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Thanksgiving Suggestions...Not Necessarily Essential?

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Thanksgiving Suggestions...Not Necessarily Essential?

Postby moira finnie » November 19th, 2009, 1:39 pm

Okay, compulsive collectors of all things cinematic, how about some recommendations for movies to rent for Thanksgiving to entertain a crowd from 8 to 80? Thanks in advance for any essential and non-essential ideas...
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Re: Thanksgiving Suggestions...Not Necessarily Essential?

Postby movieman1957 » November 19th, 2009, 2:55 pm

If it fits any Christmas movie works. "The Bishop's Wife" is a gentle enough way to start.
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Re: Thanksgiving Suggestions...Not Necessarily Essential?

Postby JackFavell » November 19th, 2009, 3:15 pm

Avalon

no wait.... maybe not.

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Re: Thanksgiving Suggestions...Not Necessarily Essential?

Postby JackFavell » November 19th, 2009, 3:43 pm

I'm thinking a nice Andy Hardy film fest would be very fitting for the day. But they do show these quite often, so maybe that's not your cuppa tea.

Perhaps some post 1935 Frank Capra? Or is that too close to the It's a Wonderful Life season?

Maybe because your post includes eight to eighties, or maybe because I think of it as a daylong event, my mind is running toward series - like Lassie.

Animal films? There are tons of heartwarming tales of animals and their journeys.

Or perhaps a group of films about human spirit - like The African Queen or The Miracle Worker, though this could be heavy going after awhile....

Or family films, I mean about families - like Meet Me in St. Louis, Cheaper by the Dozen and I Remember Mama ?

My daughter would happily sit and watch a day of Charlie Chaplin. She is STILL asking me when his birthday is, so she can see his movies again all in a row..... Her favorite is Modern Times.

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Re: Thanksgiving Suggestions...Not Necessarily Essential?

Postby klondike » November 19th, 2009, 4:25 pm

I'd nominate any good film with a Colonial Nor'easter setting - The Scarlet Letter, Johnny Tremain, The Plymouth Adventure, The Last of the Mohicans, The Devil & Daniel Webster, Northwest Passage, The Devil's Disciple (Lancaster, Douglas & Olivier!), Tim Burton's Sleepy Hollow (forget the Hallowe'en tie-in, works better here), Drums Along the Mohawk, or my Turkey Day favorite (by default) - The Time of Their Lives [also the only film in which I can tolerate Lou Costello].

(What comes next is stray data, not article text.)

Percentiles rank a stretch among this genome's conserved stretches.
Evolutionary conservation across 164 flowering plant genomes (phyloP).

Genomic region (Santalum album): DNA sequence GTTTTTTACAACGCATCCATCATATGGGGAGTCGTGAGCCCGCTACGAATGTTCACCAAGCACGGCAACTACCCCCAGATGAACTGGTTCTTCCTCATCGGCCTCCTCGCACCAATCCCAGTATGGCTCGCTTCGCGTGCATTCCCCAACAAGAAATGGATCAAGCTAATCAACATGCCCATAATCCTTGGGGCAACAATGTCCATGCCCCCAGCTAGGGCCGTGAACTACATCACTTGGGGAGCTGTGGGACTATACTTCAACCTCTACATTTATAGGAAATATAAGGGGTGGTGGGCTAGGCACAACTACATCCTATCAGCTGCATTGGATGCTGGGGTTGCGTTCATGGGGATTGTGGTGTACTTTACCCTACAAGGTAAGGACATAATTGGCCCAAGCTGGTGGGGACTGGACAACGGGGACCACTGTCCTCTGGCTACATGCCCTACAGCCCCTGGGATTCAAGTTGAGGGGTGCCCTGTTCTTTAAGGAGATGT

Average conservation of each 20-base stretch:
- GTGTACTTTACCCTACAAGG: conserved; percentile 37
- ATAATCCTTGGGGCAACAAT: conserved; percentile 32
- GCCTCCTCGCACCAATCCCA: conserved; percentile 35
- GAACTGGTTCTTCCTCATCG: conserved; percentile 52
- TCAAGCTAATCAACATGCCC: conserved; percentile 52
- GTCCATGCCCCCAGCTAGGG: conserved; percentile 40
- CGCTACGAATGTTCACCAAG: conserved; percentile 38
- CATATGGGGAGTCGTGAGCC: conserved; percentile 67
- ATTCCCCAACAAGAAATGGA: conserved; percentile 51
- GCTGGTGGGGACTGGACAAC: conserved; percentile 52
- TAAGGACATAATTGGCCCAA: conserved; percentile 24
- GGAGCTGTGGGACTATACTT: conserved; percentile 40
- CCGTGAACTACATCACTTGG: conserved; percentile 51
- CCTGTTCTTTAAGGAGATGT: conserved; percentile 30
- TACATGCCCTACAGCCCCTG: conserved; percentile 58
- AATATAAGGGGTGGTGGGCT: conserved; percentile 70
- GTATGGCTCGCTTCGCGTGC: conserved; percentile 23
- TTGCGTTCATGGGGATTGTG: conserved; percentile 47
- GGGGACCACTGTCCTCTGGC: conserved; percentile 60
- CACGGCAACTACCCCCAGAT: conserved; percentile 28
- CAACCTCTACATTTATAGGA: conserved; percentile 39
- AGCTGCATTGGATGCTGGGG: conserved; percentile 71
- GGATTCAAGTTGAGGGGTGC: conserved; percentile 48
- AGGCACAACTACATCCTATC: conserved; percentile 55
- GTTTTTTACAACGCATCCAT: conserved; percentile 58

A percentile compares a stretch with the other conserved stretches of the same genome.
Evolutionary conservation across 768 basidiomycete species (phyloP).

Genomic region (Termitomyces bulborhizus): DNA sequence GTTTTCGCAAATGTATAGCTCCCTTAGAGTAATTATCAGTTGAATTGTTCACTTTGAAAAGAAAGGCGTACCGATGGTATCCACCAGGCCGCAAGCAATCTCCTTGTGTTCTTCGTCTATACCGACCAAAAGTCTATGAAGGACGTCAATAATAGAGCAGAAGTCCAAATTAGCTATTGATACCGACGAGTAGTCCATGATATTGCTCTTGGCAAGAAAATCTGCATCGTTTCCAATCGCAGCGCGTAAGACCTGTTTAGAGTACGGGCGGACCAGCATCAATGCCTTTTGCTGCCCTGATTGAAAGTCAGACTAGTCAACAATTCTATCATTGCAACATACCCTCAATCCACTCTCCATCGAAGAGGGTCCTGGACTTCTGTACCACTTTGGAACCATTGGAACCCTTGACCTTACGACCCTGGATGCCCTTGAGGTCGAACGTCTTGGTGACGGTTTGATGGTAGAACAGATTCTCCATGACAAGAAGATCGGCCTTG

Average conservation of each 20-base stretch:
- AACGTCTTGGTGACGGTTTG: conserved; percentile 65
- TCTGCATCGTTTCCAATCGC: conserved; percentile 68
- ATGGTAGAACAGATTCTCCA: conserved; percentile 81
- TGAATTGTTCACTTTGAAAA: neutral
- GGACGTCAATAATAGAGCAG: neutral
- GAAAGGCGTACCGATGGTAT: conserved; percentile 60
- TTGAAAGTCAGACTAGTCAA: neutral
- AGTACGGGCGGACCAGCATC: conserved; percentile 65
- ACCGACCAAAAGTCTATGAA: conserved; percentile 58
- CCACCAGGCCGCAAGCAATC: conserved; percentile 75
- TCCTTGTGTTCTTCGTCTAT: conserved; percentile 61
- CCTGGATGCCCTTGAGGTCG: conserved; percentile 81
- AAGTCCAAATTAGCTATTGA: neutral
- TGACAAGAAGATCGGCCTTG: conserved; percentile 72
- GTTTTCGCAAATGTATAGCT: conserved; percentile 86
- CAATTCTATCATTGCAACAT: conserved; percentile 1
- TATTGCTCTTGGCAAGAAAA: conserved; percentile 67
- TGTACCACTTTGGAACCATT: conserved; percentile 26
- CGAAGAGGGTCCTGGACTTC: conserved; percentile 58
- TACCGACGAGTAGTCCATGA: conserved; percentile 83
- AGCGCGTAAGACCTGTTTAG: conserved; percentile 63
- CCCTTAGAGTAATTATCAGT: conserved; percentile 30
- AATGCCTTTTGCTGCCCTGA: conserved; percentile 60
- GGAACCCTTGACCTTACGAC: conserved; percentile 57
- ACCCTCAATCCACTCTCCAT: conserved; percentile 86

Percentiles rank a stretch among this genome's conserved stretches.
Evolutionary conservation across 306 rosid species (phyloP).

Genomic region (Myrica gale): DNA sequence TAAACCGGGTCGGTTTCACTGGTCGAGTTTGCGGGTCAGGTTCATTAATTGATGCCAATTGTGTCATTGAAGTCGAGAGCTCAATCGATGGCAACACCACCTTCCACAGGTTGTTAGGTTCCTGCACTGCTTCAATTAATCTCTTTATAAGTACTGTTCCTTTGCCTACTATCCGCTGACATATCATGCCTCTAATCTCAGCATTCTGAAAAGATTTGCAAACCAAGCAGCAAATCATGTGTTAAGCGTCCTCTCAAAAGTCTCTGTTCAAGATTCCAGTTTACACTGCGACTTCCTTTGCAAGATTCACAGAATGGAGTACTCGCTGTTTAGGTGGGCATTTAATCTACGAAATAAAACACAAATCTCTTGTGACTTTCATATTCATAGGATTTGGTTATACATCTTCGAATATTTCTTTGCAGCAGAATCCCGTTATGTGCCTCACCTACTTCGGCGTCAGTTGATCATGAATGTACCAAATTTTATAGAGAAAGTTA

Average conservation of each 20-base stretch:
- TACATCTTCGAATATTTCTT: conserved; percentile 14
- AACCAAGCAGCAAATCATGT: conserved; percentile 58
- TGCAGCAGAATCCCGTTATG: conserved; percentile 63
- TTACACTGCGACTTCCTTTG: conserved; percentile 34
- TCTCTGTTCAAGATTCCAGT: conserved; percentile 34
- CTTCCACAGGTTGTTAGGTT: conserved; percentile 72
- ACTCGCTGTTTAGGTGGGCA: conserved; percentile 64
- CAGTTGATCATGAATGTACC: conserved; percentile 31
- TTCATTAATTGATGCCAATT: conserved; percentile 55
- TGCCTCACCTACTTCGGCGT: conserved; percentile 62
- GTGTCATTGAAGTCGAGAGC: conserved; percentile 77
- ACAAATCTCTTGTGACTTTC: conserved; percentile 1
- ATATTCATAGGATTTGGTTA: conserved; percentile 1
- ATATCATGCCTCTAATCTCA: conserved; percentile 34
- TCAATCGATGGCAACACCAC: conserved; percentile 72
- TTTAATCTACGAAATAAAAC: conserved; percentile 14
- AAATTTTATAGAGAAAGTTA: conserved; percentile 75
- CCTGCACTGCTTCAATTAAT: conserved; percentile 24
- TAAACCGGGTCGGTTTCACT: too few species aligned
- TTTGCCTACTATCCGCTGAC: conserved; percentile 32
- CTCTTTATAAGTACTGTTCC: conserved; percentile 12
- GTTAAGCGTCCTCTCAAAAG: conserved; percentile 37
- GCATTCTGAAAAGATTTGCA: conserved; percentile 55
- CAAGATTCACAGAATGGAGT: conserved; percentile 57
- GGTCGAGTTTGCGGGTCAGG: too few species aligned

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Re: Thanksgiving Suggestions...Not Necessarily Essential?

Postby ken123 » November 19th, 2009, 4:36 pm

The traditional food served on Thanksgiving is turkey which has a chemical that enduces sleepiness, So I suggestion TCM show films that one can sleep thru. So IMHO any Jerry Lewis film will be fine. :)

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Re: Thanksgiving Suggestions...Not Necessarily Essential?

Postby jdb1 » November 19th, 2009, 4:38 pm

Moira, as a New York City girl, Thanksgiving movie means only one thing (three things, actually): King Kong, Son of Kong, and Mighty Joe Young. For years and years, these three (a/k/a "The Monkey Movies") were shown by Channel 9 on Thanksgiving Day.

There must be dozens of Classics that have an actual Thanksgiving theme, but aside from that dull one about the Mayflower, I can't think of a single one at the moment. I'm sure one of us knows them. Anything with little Shirley Temple would probably be welcome. How about some Little Rascals? They seem to have fallen off the radar these days. I find that most kids, even today's kids, enjoy the Gang. Something with Judy and Mickey? Stan and Ollie? Tracy and Hepburn? A screen version of a Broadway musical? Last holiday time, I showed the movie version of Damn Yankees to a group that was not familiar with the show, and they loved it.

And by the way, there was a docu on Showtime Family last night about Sid Caesar, which I watched with my young adult daughter. She laughed. Anyone who enjoys sketch comedy would probably appreciate Your Show of Shows and Caesar's Hour, which are on video. There's lots of classic TV on video that you might introduce the uninitiated to.

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Re: Thanksgiving Suggestions...Not Necessarily Essential?

Postby MichiganJ » November 19th, 2009, 4:53 pm

jdb1 wrote:Thanksgiving movie means only one thing (three things, actually): King Kong, Son of Kong, and Mighty Joe Young. For years and years, these three (a/k/a "The Monkey Movies") were shown by Channel 9 on Thanksgiving Day.

And I looked forward to this every year. I only ever got to watch half of Kong each year, though. Just before they got to Skull Island was when we always had to leave for my grandma'ss house. By the time we got there, the big guy was already atop the Empire State Building.

May be too adult, but Hannah and Her Sisters celebrates two Thanksgivings and is a great Woody Allen film.

For getting home for the holidays, Planes, Trains and Automobiles

Disney's Pocahontas and/or Ratatouille

The Nightmare Before Christmas

Bergman's The Magic Flute

Celebrating friends and food, Babette's Feast

Willy Wonka and the Chocolate Factory

Meet Me in St. Louis.

Joyeux Noel

Heaven Can Wait

Tati's Playtime

Chaplin's The Gold Rush, for the boot eating sequence and, of course, Mack Swain dreaming Charlie has turned into a big turkey. (Yes, I know it's a chicken, but pretend it's a turkey.)

For a silent with a real turkey, Harold Lloyd's Hot Water can't be beat.
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Re: Thanksgiving Suggestions...Not Necessarily Essential?

Postby JackFavell » November 19th, 2009, 9:49 pm

Michigan J -

I love your idea of Babette's Feast! What a fantastic film to show on Thanksgiving - a movie about how food brings an entire community back to life.....